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VW Golf gets Australian five-star safety too
ANCAP gives tick to VW Golf’s top safety performance in Euro tests
5 Mar 2009
VOLKSWAGEN’S new Golf has been formally awarded a five-star safety rating from the Australian New Car Assessment Program (ANCAP), based on its European crash test performance.
The sixth-generation VW small car, which has just gone on sale in Australia after being launched at the Melbourne motor show, passed the Euro NCAP tests with flying colours last year, scoring some of the best results ever seen in some of the tests.
In the tough side-impact crash test, for example, the Golf earned 15.99 points out of a possible 16.
Volkswagen Group Australia managing director Jutta Dierks said at the show that VW Australia had been advised by ANCAP that the VW Golf had fulfilled the criteria for a five-star rating, based on the European tests.
Under Euro NCAP’s new rating system, the five-door 1.4-litre Golf Trendline hatch was awarded a near-perfect 97 per cent for adult occupant protection – equal with the much larger new Volvo XC60 SUV and better by one percentage point than the highly rated Audi A4.
Apart from losing only a fraction of a point for chest protection in the side impact test, the Golf scored maximum points in the optional pole test.
Euro NCAP praised the effectiveness of the Golf’s new driver knee airbag, which E-NCAP experts judged would protect the knees and femurs of occupants of all sizes.
The knee airbag is now standard equipment on the Golf for Australia, in an array of seven airbags to protect front and rear seat occupants.
The Golf scored a high 84 per cent for child safety, only losing points because of a “non-permanent, pictogram-only label” warning of the dangers of placing a rearward-facing child restraint in the front passenger seat without first disabling the airbag.
In pedestrian protection, the Golf scored a high 61 per cent, compared with the Audi A4’s 39 per cent and the Volvo XC60’s 48 per cent.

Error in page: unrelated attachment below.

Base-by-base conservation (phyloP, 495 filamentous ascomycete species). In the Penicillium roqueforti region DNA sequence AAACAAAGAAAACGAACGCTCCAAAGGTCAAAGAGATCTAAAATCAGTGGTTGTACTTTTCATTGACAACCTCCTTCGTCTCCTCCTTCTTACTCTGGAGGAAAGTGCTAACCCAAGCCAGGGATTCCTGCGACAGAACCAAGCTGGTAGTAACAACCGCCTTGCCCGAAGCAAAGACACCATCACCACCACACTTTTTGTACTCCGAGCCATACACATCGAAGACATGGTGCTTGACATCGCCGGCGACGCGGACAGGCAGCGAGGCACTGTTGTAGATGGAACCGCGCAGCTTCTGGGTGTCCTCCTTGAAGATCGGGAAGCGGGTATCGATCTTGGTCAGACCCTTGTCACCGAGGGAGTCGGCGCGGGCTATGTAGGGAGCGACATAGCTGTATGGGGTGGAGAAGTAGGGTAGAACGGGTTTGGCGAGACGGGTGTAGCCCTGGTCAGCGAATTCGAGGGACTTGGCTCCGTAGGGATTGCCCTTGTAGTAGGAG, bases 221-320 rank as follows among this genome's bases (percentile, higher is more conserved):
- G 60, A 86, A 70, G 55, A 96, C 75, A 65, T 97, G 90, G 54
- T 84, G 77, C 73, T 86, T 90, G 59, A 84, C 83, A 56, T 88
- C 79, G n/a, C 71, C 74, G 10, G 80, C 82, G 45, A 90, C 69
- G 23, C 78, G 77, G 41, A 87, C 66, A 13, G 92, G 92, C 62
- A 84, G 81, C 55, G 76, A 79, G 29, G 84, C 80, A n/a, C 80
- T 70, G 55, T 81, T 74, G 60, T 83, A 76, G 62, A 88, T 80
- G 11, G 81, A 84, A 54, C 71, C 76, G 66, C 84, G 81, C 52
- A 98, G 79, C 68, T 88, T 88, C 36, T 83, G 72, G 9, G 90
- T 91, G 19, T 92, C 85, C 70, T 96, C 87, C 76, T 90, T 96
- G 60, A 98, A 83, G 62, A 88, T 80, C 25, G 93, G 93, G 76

The Golf’s bumper scored maximum points for the protection pedestrian’s legs, while the the front edge of the bonnet was rated as “good in some areas”. The protection offered by the bonnet to the head of a struck child was rated as predominantly good but that offered to an adult pedestrian was mostly poor.
The Golf VI is the second generation of the venerable small car to win the five-star rating in Europe.
Although the Golf was originally rated under Euro NCAP’s previous testing regime, it has been re-rated under the four-part new system, again scoring five stars with an overall adult protection score of 97 per cent.
Another car that has been re-rated under the new criteria is the latest Honda Accord Euro, which again was given five stars but with an overall performance of 86 per cent.
Pedestrian protection was rated at 54 per cent, compared with the Golf’s 61 per cent, while child protection was rated at 79 per cent, compared with the Golf’s 84 per cent.
ANCAP was established to independently rate the safety of new vehicles. The program is supported by Australian and New Zealand automobile clubs, road and transport authorities of NSW, Victoria, South Australia, Queensland, Tasmania and Western Australia, the New Zealand Government, the Victorian TAC, NRMA Insurance and the FIA Foundation.
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